On Wednesday’s, Delores, from Under The Porch Light, has a meme which she calls
“Words for Wednesday”.
She puts up a selection of six words which we then use in a short story, or a poem.
I’m hopeless at poetry so I always do a story.
It’s a fun challenge…why not join in?
This week's words are:
we also have this....."in draperies of darkest night, a sliver moon, an owl's flight"
I left a sentence using this phrase at Delores' site, hop on over and have a look....
Here is my story:
Lisa was exasperated with her parents lackadaisical attitude, to life in general and parenting in particular. She drank the seltzer water, hoping it would help unravel the tight knot her stomach had become.
Why couldn't they see what their lack of discipline was doing to Bobby?
It was a classic case of overkill.
Both parents had come from families where discipline had meant harsh punishments, physical punishments.
Dad had scars across his back and buttocks from the many beatings with his father's heavy leather belt. Mum was afraid to eat cake, because only "good" little girls were allowed to eat cake. Bad girls were locked into an empty room.....each had vowed to never treat their own children like that.
They'd made the mistake of going too far in the opposite direction; neither Lisa or Bobby had boundaries or ground rules apart from attending school.
In vain, Lisa had tried to explain that discipline didn't mean punishment, that proper discipline meant training and teaching your children to do the right thing, to think for themselves, to learn self-control instead of wilfully giving in to selfish impulses. She'd come to realise they had no idea how to do this, having never been taught themselves.
Lisa briefly wondered how she herself knew these things.......she glanced at her watch, seeing she had an hour still until presenting her case once more in the Principal's office.
She'd taken the day off school and made a mental note to drop in on Cathy later to get the homework assignments.
Bobby and that nefarious gang of thrill-seekers had been caught again last week, this time at the zoo, throwing rocks at the boa constrictor enclosure in an attempt to wake the large snake from his slumber. Jungle Jim, as the snake was known, had recently been fed and showed no inclination to do anything but doze. Luckily none of the rocks had been large or heavy enough to crack the thick glass of the enclosure.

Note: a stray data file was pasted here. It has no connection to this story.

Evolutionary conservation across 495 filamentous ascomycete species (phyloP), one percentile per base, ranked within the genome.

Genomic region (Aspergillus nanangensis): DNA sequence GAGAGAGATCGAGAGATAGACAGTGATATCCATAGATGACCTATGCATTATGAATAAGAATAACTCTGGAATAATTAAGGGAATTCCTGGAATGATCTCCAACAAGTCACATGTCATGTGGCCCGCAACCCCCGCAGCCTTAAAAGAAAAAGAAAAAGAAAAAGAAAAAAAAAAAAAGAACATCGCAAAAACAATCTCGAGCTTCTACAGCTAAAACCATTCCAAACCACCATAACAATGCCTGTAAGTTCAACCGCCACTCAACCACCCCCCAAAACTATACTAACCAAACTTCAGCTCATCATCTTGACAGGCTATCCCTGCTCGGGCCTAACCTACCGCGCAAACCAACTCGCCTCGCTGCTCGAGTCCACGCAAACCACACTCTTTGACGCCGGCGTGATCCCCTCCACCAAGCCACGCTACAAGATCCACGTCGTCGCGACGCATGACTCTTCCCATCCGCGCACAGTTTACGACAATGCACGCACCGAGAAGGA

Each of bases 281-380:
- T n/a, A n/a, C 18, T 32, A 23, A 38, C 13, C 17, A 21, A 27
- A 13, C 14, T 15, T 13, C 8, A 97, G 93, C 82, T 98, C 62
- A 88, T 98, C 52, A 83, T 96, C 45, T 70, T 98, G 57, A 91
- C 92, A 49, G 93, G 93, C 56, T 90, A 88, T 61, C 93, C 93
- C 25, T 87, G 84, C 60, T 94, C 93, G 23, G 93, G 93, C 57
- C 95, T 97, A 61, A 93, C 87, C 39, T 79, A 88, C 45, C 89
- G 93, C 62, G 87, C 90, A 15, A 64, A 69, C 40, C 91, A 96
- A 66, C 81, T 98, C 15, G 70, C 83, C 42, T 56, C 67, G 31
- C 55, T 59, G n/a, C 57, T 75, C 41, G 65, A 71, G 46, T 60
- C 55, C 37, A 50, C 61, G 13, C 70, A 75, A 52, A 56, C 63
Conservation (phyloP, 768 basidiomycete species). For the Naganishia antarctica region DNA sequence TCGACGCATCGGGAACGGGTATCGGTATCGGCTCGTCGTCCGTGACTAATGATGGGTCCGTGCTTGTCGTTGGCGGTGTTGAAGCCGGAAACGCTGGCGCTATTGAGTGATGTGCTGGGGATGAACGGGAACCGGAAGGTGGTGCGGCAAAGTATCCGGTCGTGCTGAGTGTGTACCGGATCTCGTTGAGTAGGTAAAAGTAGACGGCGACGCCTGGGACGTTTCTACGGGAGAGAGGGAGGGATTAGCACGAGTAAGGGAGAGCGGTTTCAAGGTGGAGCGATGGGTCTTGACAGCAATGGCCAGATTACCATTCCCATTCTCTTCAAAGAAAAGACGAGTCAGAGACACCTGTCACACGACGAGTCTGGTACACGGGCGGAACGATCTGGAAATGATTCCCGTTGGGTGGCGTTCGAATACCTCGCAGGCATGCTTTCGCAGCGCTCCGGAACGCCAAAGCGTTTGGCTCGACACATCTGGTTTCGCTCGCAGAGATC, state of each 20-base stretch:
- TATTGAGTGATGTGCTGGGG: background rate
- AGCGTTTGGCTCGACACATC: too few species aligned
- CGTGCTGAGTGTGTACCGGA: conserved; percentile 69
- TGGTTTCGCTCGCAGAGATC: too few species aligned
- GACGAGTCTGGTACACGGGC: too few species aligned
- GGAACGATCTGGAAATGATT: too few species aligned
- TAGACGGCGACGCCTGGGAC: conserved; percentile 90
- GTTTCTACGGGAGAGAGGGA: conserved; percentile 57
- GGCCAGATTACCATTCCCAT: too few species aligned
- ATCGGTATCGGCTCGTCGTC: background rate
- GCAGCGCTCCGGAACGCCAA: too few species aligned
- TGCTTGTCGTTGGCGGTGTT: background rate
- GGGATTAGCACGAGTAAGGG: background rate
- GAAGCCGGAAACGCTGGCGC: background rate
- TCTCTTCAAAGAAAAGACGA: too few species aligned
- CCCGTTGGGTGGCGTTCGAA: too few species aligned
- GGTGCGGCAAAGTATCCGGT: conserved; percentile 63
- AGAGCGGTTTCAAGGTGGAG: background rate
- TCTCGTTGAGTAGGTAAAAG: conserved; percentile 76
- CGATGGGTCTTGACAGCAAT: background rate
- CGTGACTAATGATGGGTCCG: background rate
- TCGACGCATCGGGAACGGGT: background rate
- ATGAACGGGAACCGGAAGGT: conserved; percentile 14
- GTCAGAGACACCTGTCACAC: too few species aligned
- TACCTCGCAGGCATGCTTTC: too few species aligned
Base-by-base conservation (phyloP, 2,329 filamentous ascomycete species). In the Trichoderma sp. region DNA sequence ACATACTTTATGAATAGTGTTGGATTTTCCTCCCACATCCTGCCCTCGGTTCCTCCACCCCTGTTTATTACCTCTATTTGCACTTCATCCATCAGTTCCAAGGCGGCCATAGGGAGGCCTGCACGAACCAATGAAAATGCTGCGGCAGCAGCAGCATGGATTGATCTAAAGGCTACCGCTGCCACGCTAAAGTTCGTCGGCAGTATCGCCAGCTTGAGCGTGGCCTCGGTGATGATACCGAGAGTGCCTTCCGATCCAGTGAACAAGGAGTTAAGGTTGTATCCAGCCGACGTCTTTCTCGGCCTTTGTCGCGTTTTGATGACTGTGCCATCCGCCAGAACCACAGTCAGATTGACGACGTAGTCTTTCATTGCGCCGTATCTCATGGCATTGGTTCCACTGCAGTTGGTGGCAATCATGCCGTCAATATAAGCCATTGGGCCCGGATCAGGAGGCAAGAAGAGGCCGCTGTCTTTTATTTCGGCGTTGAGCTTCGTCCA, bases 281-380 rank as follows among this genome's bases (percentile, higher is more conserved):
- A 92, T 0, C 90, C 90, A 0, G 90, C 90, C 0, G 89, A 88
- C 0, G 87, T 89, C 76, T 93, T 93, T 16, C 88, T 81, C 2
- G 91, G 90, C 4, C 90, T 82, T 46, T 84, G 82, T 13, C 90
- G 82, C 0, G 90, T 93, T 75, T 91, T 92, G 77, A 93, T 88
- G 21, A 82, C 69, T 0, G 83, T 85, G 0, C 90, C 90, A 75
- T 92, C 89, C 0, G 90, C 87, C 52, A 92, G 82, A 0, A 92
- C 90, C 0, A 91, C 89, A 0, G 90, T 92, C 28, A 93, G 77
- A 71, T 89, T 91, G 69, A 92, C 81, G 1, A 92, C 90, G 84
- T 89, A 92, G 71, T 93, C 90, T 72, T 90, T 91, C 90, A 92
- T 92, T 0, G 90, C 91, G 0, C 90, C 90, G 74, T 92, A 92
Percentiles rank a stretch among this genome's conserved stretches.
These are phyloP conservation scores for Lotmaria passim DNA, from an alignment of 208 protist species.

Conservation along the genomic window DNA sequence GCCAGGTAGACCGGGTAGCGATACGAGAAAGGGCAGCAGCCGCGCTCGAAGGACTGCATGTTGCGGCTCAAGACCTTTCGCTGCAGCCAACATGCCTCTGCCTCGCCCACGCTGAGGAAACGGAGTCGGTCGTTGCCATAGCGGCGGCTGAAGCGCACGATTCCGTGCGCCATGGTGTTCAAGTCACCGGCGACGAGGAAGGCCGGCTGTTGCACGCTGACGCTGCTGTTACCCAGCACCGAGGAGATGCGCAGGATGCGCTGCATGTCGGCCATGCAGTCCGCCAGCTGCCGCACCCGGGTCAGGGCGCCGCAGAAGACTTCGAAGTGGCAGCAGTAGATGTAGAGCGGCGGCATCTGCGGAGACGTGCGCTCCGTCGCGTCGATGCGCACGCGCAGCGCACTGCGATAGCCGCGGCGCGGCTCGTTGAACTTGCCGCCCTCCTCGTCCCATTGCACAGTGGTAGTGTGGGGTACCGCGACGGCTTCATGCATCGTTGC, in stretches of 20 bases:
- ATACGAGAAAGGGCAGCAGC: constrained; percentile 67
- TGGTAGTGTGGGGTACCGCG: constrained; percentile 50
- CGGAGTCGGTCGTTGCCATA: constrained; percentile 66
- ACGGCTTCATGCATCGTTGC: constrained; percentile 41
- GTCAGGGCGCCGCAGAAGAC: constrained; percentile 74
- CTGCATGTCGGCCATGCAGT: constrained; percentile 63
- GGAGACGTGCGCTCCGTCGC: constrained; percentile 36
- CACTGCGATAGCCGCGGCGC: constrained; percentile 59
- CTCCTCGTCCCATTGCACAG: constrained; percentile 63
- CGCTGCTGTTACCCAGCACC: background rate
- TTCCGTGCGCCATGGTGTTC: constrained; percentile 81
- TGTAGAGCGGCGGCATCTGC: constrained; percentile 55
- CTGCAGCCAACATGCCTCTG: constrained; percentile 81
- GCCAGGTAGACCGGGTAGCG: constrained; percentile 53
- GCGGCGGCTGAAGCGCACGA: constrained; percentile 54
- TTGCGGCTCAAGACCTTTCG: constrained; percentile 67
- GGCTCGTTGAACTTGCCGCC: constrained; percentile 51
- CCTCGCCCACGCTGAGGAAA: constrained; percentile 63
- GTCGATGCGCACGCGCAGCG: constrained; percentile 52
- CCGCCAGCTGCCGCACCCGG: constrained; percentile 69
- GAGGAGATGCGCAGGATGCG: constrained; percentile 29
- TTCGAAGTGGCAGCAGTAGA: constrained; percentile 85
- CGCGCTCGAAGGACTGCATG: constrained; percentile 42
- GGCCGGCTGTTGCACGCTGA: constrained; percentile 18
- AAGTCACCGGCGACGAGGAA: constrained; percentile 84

Principal Jones had wanted to suspend all five boys, but Lisa had bargained until he agreed to modify his decision. The boys would stay in school, but further class excursions would be denied them until the end of term. Lisa didn't care about the rest of the gang as long as Bobby was allowed in school.
Today, Lisa wanted to plead with the Principal to have Bobby removed from that class and placed in another, with recess and lunchtimes being spent in scheduled activities that didn't include Fred and that crazy Marvin who insisted on dressing only in green and calling himself Marvin the Martian. The other two, Will and Terry, might also be persuaded to move away from Fred's influence if Bobby was no longer there, but Lisa's main concern right now was Bobby.
At twelve, he was in his final year at Kingston Primary, next year he would be attending Kingston High School. If Lisa could get him separated from the gang now, perhaps he would begin to take more notice of the school counsellor, maybe even start High School with a different mindset, on the right track instead of the highway to hell he was currently on.
Her own future plans were streamlined, Lisa would be a school counsellor herself and work with kids who'd got in with the wrong crowd, help them onto the right path. She'd work with the wrong crowd too, helping to set them straight. Or at least trying to. Some kids just wouldn't be helped.......that Fred was a bad egg for sure.
Lisa thought ahead to her eighteenth birthday, two and a half years away.
As legal adult, she hoped to petition for guardianship of Bobby, but he'd be close to fifteen by then. If she didn't get him away from those boys now, it might be too late.